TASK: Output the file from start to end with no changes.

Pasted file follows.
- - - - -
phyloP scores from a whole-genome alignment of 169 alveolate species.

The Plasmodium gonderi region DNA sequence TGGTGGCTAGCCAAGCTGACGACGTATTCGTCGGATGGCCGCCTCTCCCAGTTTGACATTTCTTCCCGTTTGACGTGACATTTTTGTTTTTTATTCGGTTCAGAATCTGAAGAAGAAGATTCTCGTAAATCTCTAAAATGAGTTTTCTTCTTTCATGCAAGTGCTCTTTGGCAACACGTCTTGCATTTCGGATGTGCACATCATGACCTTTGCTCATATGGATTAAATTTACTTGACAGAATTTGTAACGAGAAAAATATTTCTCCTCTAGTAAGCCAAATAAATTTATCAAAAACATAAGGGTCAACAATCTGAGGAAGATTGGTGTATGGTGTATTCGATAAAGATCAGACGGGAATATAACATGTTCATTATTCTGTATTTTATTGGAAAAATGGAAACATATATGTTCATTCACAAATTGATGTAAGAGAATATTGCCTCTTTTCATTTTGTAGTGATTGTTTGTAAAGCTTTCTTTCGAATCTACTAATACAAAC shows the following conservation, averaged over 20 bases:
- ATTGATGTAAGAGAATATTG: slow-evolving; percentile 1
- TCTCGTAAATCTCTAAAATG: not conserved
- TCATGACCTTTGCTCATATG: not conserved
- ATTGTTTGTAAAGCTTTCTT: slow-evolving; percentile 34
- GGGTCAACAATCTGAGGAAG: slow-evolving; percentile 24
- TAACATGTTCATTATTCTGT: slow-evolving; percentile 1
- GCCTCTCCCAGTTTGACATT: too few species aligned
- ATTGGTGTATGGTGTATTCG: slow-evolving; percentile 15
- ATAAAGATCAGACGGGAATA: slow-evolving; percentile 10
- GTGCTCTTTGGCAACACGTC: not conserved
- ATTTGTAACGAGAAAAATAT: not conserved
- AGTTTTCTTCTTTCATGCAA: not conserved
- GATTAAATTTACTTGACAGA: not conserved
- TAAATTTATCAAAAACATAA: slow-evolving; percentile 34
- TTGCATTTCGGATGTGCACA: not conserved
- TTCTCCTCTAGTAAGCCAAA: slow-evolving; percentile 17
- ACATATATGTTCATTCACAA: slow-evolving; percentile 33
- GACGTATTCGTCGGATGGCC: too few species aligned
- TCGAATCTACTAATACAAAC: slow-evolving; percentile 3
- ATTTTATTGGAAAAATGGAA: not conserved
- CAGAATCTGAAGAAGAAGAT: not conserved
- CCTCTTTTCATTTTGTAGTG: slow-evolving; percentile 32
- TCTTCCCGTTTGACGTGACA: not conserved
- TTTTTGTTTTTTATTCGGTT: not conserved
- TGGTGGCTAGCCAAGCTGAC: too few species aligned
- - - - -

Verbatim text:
phyloP scores from a whole-genome alignment of 169 alveolate species.

The Plasmodium gonderi region DNA sequence TGGTGGCTAGCCAAGCTGACGACGTATTCGTCGGATGGCCGCCTCTCCCAGTTTGACATTTCTTCCCGTTTGACGTGACATTTTTGTTTTTTATTCGGTTCAGAATCTGAAGAAGAAGATTCTCGTAAATCTCTAAAATGAGTTTTCTTCTTTCATGCAAGTGCTCTTTGGCAACACGTCTTGCATTTCGGATGTGCACATCATGACCTTTGCTCATATGGATTAAATTTACTTGACAGAATTTGTAACGAGAAAAATATTTCTCCTCTAGTAAGCCAAATAAATTTATCAAAAACATAAGGGTCAACAATCTGAGGAAGATTGGTGTATGGTGTATTCGATAAAGATCAGACGGGAATATAACATGTTCATTATTCTGTATTTTATTGGAAAAATGGAAACATATATGTTCATTCACAAATTGATGTAAGAGAATATTGCCTCTTTTCATTTTGTAGTGATTGTTTGTAAAGCTTTCTTTCGAATCTACTAATACAAAC shows the following conservation, averaged over 20 bases:
- ATTGATGTAAGAGAATATTG: slow-evolving; percentile 1
- TCTCGTAAATCTCTAAAATG: not conserved
- TCATGACCTTTGCTCATATG: not conserved
- ATTGTTTGTAAAGCTTTCTT: slow-evolving; percentile 34
- GGGTCAACAATCTGAGGAAG: slow-evolving; percentile 24
- TAACATGTTCATTATTCTGT: slow-evolving; percentile 1
- GCCTCTCCCAGTTTGACATT: too few species aligned
- ATTGGTGTATGGTGTATTCG: slow-evolving; percentile 15
- ATAAAGATCAGACGGGAATA: slow-evolving; percentile 10
- GTGCTCTTTGGCAACACGTC: not conserved
- ATTTGTAACGAGAAAAATAT: not conserved
- AGTTTTCTTCTTTCATGCAA: not conserved
- GATTAAATTTACTTGACAGA: not conserved
- TAAATTTATCAAAAACATAA: slow-evolving; percentile 34
- TTGCATTTCGGATGTGCACA: not conserved
- TTCTCCTCTAGTAAGCCAAA: slow-evolving; percentile 17
- ACATATATGTTCATTCACAA: slow-evolving; percentile 33
- GACGTATTCGTCGGATGGCC: too few species aligned
- TCGAATCTACTAATACAAAC: slow-evolving; percentile 3
- ATTTTATTGGAAAAATGGAA: not conserved
- CAGAATCTGAAGAAGAAGAT: not conserved
- CCTCTTTTCATTTTGTAGTG: slow-evolving; percentile 32
- TCTTCCCGTTTGACGTGACA: not conserved
- TTTTTGTTTTTTATTCGGTT: not conserved
- TGGTGGCTAGCCAAGCTGAC: too few species aligned